- Savir, Dominguez form Miami-based boutique Element Pointe
- Firm leans on next-generation software for portfolio analysis
JPMorgan Chase & Co. private bankers who oversaw $1.2 billion are striking out on their own, helped by a Silicon Valley startup with links to secretive big-data firm Palantir Technologies Inc.
David Savir, 32, and Carlos Dominguez, 43, left JPMorgan last month to found Miami-based Element Pointe Advisors, which will manage investments and provide oversight for wealthy families. Clients worth more than $50 million often have assets held in trusts and partnerships managed by several institutions, Savir said in an interview.
“Not long ago, if you wanted to get a real-time snapshot of the ownership interest of a particular stock attributable to a person across all those legal entities and accounts, that would take a long time,” Savir said. “I don’t know if it would’ve been possible to analyze all of this data on a daily basis without the technology currently available.”
The group, which includes former JPMorgan colleague Tarek El Gammal-Ortiz, is joining the stream of brokers leaving big banks in a quest for independence as new technology makes reporting, trading and data analysis easier. New offerings include software from Mountain View, California-based Addepar that helps track exposures across a portfolio, update investment values in real time and generate reports at the push of a button. The startup shares a co-founder with Palantir, the CIA-backed data-gathering firm.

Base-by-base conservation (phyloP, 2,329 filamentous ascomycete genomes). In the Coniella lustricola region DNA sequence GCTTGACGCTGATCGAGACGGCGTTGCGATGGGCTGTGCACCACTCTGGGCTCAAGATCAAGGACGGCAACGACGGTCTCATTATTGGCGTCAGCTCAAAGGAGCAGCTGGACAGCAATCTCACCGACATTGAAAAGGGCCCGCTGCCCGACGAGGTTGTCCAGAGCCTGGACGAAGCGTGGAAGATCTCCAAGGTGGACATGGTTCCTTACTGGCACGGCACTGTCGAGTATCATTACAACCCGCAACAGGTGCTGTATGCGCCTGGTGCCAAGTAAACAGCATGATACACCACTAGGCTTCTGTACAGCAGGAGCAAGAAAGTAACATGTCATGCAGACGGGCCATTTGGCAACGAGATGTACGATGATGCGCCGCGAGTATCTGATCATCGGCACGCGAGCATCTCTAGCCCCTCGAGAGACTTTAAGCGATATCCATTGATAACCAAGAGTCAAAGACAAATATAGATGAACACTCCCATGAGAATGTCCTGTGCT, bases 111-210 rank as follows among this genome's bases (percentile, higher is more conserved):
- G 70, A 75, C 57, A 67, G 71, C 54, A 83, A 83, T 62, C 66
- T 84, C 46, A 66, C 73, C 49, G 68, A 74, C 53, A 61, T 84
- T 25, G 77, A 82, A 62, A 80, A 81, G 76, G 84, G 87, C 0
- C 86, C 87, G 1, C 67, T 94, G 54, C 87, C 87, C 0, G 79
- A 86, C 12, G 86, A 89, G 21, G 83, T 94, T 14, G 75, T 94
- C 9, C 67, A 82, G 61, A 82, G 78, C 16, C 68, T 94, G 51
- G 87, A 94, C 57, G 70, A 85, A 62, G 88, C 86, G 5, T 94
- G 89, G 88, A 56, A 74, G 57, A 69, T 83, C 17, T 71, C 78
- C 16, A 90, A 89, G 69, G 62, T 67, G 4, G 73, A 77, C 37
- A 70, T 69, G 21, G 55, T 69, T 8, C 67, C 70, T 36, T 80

“We’ve been exceedingly impressed with” Addepar, Savir said. “To understand at all times what your exposure is to different stocks or geographies, to get a clear picture across all your accounts, and to be able to go as granular as any one individual’s ownership is, that is hugely important.”
Wealthy clients -- often, entrepreneurs who’ve sold their business -- tend to spread their investments across several advisers, Savir said. Instead of aiming to supplant those relationships, Element Pointe is offering a kind of chief investment officer service to oversee the managers.
Independent advisers can consider smaller mutual funds and other investments that are typically shunned by banks because the funds can’t handle a huge influx of money, said Dominguez. They also have greater access than before to private equity and hedge funds amid the rise of family offices managing fortunes.
“They’re now making their funds available at much lower investment points than in the past, so we can save our clients significant money by not adding that second layer of fees you get when you have to go through conduits like JPMorgan and other big banks,” said Dominguez.